Backyard Birds

White-throated Sparrows

The White-throated Sparrows (Zonotrichia albicollis) are migratory American sparrows that occur naturally in Canada and southern USA.

These sparrows follow a well-defined hierarchy, which puts males ahead of females and older sparrows ahead of younger birds.

Distribution / Range

White-throated Sparrows breed in in central Canada and New England; and migrate south to southern United States for the winter.

They are rare vagrants to Western Europe.


White-throated Sparrows measure 17 cm in length, including its long tail.

They are easily identified by their reddish-brown wings and white throats.

There are two types – one has white stripes on its crown (the more common form) and the other has tan stripes and a browner head.

Those with white stripes tend to be more vocal and aggressive than those with tan stripes.

Adult sparrows go through two molts a year – in late summer and late winter. Juveniles undergo three molts in their first year – referred to as first plumage-cycle.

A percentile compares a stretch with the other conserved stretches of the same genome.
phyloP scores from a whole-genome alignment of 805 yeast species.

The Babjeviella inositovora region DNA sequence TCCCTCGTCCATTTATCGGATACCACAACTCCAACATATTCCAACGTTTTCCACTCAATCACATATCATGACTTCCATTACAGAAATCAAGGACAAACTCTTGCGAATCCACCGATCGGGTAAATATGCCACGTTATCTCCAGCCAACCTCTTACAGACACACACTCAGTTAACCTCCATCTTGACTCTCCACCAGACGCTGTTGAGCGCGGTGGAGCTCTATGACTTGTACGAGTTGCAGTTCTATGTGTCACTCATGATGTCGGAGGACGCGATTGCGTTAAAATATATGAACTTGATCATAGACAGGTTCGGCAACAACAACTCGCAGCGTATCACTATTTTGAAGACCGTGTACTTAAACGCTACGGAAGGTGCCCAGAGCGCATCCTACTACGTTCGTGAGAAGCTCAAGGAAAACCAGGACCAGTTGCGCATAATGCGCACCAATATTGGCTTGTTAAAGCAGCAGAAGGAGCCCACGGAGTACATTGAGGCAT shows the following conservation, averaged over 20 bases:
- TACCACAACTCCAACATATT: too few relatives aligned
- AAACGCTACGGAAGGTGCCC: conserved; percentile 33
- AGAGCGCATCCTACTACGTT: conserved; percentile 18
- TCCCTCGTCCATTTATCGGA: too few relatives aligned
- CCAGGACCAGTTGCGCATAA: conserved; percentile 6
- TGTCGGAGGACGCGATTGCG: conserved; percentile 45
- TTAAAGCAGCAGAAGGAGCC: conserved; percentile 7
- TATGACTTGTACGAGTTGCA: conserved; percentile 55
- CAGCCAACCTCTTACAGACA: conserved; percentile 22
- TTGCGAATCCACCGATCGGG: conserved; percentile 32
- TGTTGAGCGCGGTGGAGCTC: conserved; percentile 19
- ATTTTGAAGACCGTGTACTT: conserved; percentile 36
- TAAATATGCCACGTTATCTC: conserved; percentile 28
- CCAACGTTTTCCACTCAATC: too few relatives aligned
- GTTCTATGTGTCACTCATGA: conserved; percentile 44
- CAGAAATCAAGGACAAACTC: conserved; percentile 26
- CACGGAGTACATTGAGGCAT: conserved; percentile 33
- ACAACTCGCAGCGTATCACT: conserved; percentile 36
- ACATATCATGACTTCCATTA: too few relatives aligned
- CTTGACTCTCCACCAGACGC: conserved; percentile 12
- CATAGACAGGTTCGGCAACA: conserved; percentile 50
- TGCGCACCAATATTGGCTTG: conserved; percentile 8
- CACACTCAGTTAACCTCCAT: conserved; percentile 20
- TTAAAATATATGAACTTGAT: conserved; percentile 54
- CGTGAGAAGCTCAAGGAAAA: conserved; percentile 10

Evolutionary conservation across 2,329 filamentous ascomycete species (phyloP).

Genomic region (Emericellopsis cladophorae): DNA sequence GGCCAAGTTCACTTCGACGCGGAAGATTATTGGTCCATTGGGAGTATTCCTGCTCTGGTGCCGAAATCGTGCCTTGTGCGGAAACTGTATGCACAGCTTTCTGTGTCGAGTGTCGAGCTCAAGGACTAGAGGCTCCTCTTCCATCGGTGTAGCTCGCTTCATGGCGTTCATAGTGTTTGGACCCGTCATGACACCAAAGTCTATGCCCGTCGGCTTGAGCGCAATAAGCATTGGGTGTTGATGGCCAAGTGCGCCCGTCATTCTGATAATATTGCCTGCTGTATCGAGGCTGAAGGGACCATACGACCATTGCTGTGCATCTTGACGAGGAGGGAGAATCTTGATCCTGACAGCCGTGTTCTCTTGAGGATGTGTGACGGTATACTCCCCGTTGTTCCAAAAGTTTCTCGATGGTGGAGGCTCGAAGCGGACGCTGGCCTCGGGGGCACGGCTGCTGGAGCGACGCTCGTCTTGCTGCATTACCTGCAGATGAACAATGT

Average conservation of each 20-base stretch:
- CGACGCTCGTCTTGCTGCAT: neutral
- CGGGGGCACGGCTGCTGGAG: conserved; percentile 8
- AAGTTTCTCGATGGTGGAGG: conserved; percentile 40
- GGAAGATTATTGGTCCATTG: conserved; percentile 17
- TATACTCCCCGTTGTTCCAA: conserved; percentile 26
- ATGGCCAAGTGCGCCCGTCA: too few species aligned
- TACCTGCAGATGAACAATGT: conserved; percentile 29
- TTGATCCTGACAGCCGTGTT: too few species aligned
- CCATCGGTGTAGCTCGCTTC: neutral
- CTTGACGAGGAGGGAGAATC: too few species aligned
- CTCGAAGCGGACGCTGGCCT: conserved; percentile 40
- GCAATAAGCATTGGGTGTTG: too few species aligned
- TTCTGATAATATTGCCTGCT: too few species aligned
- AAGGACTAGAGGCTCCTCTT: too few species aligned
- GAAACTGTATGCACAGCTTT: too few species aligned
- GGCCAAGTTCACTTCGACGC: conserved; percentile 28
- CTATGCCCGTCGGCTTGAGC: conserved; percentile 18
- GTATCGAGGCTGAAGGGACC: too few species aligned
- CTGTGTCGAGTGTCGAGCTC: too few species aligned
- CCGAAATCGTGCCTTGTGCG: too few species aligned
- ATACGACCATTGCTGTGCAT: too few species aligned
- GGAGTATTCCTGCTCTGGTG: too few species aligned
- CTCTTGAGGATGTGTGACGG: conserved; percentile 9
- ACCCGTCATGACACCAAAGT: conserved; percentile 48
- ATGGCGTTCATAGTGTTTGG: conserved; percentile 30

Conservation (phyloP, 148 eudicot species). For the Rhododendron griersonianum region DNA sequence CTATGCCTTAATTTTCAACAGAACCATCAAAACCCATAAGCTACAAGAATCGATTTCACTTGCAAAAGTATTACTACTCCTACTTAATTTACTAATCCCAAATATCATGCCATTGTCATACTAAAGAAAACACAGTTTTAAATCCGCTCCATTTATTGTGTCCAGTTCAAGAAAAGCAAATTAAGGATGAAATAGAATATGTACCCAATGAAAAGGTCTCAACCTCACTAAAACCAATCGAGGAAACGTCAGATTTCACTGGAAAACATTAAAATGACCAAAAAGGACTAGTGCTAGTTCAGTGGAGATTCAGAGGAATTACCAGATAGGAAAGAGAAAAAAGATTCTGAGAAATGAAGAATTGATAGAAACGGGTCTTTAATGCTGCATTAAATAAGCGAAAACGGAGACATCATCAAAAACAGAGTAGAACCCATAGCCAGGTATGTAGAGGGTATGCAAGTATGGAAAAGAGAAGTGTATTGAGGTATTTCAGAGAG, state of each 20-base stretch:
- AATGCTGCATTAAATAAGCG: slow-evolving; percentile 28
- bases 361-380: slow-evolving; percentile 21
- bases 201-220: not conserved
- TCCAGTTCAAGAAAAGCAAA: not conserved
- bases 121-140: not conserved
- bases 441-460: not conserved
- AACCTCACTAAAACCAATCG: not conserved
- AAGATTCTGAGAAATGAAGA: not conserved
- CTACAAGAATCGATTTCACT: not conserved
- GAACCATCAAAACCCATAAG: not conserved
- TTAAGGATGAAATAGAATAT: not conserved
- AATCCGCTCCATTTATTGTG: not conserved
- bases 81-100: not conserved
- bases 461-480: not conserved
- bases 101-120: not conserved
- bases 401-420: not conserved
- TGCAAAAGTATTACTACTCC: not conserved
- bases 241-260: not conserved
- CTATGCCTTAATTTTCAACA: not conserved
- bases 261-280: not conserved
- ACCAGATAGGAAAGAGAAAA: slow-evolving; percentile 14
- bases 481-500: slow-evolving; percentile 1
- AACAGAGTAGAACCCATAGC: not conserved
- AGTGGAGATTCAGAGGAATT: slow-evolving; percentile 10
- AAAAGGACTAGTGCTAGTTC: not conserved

Diet / Feeding

White-throated Sparrows forage on the ground under or near thickets or in low vegetation. They mainly eat seeds, insects and berries.

They will also readily visit bird feeders, and are – in fact – the most widespread sparrows at feeders.

Nesting / Breeding

Their breeding habitats are deciduous or mixed forests. They nest either on the ground under shrubs or low in trees.

The average clutch consists of 3 to 5 brown-marked blue or green-white eggs.

Song and calls

The White-throated Sparrow’s song is described as a high monotone whistle with the rhythmic flowof oh sweet Canada, Canada, Canada or a where are you Frederick, Frederick, Frederick.

The White-throated Sparrow also has at least two other calls, in addition to its song.

The oldest males are the ones that sing the most.


Gordon Ramel

Gordon is an ecologist with two degrees from Exeter University. He's also a teacher, a poet and the owner of 1,152 books. Oh - and he wrote this website.

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